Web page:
|Burgstahler, S. (2021). Universal design: Process, principles, and applications. https://www.washington.edu/doit/universal-design-process-principles-and-applications|
|CAST (2018). Universal Design for Learning Guidelines version 2.2. https://udlguidelines.cast.org|
|Collier, A. (2020). Inclusive design and design justice. https://er.educause.edu/articles/2020/10/inclusive-design-and-design-justice-strategies-to-shape-our-classes-and-communities|
|Gay, G. (2002). Preparing for culturally responsive teaching. Journal of Teacher Education, 53 (2), p.106-116.|
Dr. Deborah Healey was the 2019-2020 President of the Board of Directors of TESOL International Association. An online and face-to-face teacher and teacher educator, she writes and presents extensively internationally (Africa, Asia, Latin America, Europe, US). Her area of focus is appropriate use of technology in language teaching. Her doctorate is in Computers in Education, and her website is https://www.deborahhealey.com.
2. Prof. Wei Keong Too (University of Nottingham Malaysia)
Reorganising Priorities for TESOL Teacher Education in the Post-COVID Era – Goals, Environment and Technology
Abstract: Countries around the world have transitioned into the COVID-19 endemic stage in recent months. All levels of educational institutions, ranging from pre-school till tertiary level, have resumed physical classes with different models. Although teachers and students are back in schools or universities, the teaching and learning environment is no longer the same in view of the changes that were incorporated to address teaching and learning during the COVID pandemic. One challenge that all institutions face now is prioritising policies and measures to ensure resilience in the education system in the event of any future disruption. In this presentation, I will examine strategies adopted by TESOL teacher education institutions in Malaysia on reorganising priorities in the initial teacher training programme. I will discuss the reorganisation and possible reforms through three lens – Goals, environment, and technology – in relation to curriculum changes, pre-service teachers’ learning and teaching practice. Implications on strategies adopted by the TESOL teacher education institutions will be drawn to help develop a sustainable teacher education model for multicultural, multilingual and geographically diverse contexts.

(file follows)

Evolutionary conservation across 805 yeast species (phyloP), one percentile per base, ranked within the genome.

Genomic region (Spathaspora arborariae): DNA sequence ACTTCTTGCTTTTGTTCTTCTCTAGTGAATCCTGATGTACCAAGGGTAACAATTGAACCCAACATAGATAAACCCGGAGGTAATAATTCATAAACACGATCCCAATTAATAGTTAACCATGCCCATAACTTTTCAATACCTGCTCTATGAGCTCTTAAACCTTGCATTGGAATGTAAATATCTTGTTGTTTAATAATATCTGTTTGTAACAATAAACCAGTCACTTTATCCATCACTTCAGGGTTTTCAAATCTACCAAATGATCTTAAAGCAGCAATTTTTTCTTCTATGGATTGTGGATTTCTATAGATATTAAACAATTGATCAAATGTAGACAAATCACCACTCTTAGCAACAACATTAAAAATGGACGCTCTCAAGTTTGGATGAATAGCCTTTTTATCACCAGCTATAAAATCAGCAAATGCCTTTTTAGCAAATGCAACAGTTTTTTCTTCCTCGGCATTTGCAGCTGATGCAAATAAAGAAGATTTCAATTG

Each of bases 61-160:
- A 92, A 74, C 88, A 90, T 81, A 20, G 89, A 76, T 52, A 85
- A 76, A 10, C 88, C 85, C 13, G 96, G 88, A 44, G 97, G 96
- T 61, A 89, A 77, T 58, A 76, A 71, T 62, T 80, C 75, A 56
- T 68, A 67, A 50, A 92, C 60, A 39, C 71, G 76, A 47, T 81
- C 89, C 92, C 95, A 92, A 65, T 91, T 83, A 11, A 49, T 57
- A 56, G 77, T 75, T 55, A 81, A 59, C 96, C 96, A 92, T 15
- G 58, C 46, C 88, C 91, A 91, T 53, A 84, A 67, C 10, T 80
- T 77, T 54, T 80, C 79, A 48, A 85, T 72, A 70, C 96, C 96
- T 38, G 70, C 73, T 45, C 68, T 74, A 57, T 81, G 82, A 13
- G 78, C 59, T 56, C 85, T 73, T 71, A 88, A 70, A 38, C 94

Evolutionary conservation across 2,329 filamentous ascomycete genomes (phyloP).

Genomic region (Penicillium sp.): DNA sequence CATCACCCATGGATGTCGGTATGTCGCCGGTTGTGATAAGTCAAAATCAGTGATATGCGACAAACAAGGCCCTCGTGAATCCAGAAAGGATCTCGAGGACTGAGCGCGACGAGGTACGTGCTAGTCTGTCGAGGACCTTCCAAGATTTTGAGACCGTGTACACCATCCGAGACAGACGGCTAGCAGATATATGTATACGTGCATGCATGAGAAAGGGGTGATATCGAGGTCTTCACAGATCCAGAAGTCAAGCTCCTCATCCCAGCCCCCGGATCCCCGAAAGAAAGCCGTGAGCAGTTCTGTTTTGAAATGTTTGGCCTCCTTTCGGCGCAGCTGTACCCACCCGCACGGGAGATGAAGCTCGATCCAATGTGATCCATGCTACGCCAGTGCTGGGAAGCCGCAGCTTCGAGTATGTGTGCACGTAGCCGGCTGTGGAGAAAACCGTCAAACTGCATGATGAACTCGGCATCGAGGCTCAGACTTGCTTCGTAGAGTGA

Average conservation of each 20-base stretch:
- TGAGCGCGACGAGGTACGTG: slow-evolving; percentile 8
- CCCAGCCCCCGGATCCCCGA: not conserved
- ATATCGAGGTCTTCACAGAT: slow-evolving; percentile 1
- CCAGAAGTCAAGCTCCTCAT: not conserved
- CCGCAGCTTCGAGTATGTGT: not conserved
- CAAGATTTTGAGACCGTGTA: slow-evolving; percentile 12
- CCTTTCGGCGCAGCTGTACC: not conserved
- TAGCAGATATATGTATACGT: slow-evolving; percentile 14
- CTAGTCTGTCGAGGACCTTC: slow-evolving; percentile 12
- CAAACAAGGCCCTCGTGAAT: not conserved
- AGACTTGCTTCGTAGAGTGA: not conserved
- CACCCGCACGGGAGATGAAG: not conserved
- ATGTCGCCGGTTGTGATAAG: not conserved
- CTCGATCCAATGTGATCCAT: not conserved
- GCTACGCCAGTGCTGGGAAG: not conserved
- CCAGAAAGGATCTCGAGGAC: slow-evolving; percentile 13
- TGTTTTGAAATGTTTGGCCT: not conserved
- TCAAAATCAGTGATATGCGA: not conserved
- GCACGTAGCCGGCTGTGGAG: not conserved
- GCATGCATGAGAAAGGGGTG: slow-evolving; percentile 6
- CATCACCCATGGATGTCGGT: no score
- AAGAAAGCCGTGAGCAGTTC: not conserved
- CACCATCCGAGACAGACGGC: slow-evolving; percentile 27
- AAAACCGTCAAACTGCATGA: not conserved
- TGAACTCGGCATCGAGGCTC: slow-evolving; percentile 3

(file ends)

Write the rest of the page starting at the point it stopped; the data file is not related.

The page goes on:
Wei Keong TOO PhD is Associate Professor in TESOL and the Director of Postgraduate Certificate in Higher Education (PGCHE) in School of Education, University of Nottingham Malaysia. He is a Senior Fellow of Higher Education Academy (HEA) and a recipient of Lord Dearing Award 2021 for teaching and learning. He works with pre-service, in-service school teachers and university teachers on various issues of teaching and learning. His research interests are teacher professional development (across all educational levels), higher education pedagogy, education policy and teaching literature in English.
3. Prof. Hiroaki Ogata (Kyoto University)
Towards data and evidence-informed teaching and learning in the context of language learning
Abstract: We all experienced and witnessed some big changes in education during Covid-19 since January 2020. This talk will summarize what we learned from the emergency remote teaching during Covid-19 and what we should take out from our experiences for the next new normal in a post Covid-19 Era. In Particular, I will explain how it is very important to capture and analyze the teaching and learning process data, and to find the evidence in the context of language learning. Also, it is crucial to foster the self-direction skills of students by using their own learning data for the next new normal era. In this talk, I will talk about Learning and Evidence Analytics Framework (LEAF). The platform links educational data from multiple sources such as LMS, e-book readers and wearable devices to provide an educational big data and design various AI-driven services for the end-users (students and teachers). This talk shall also demonstrate this data-driven infrastructure and the learning analytics research that this framework enables. Current large-scale implementation of the system spans across multiple institutions, including public schools at a compulsory education level and universities in Japan. We will share our research findings, learnings and challenges faced from the past 4 years of the project and also highlight the advantage of LEAF during this emergency remote teaching period of the pandemic.
Hiroaki Ogata is a Professor at the Academic Center for Computing and Media Studies, and the Graduate School of Informatics, Kyoto University, Japan. His current research focuses on Educational Data Science and Learning Analytics. He has published more than 500 peer-reviewed papers including SSCI Journals, and international conferences. He received several Best Paper Awards and gave keynote lectures in several countries. He is an editorial board member of IEEE TLT, IJCSCL, IJAIED, JLA, RPTEL, SLE, etc.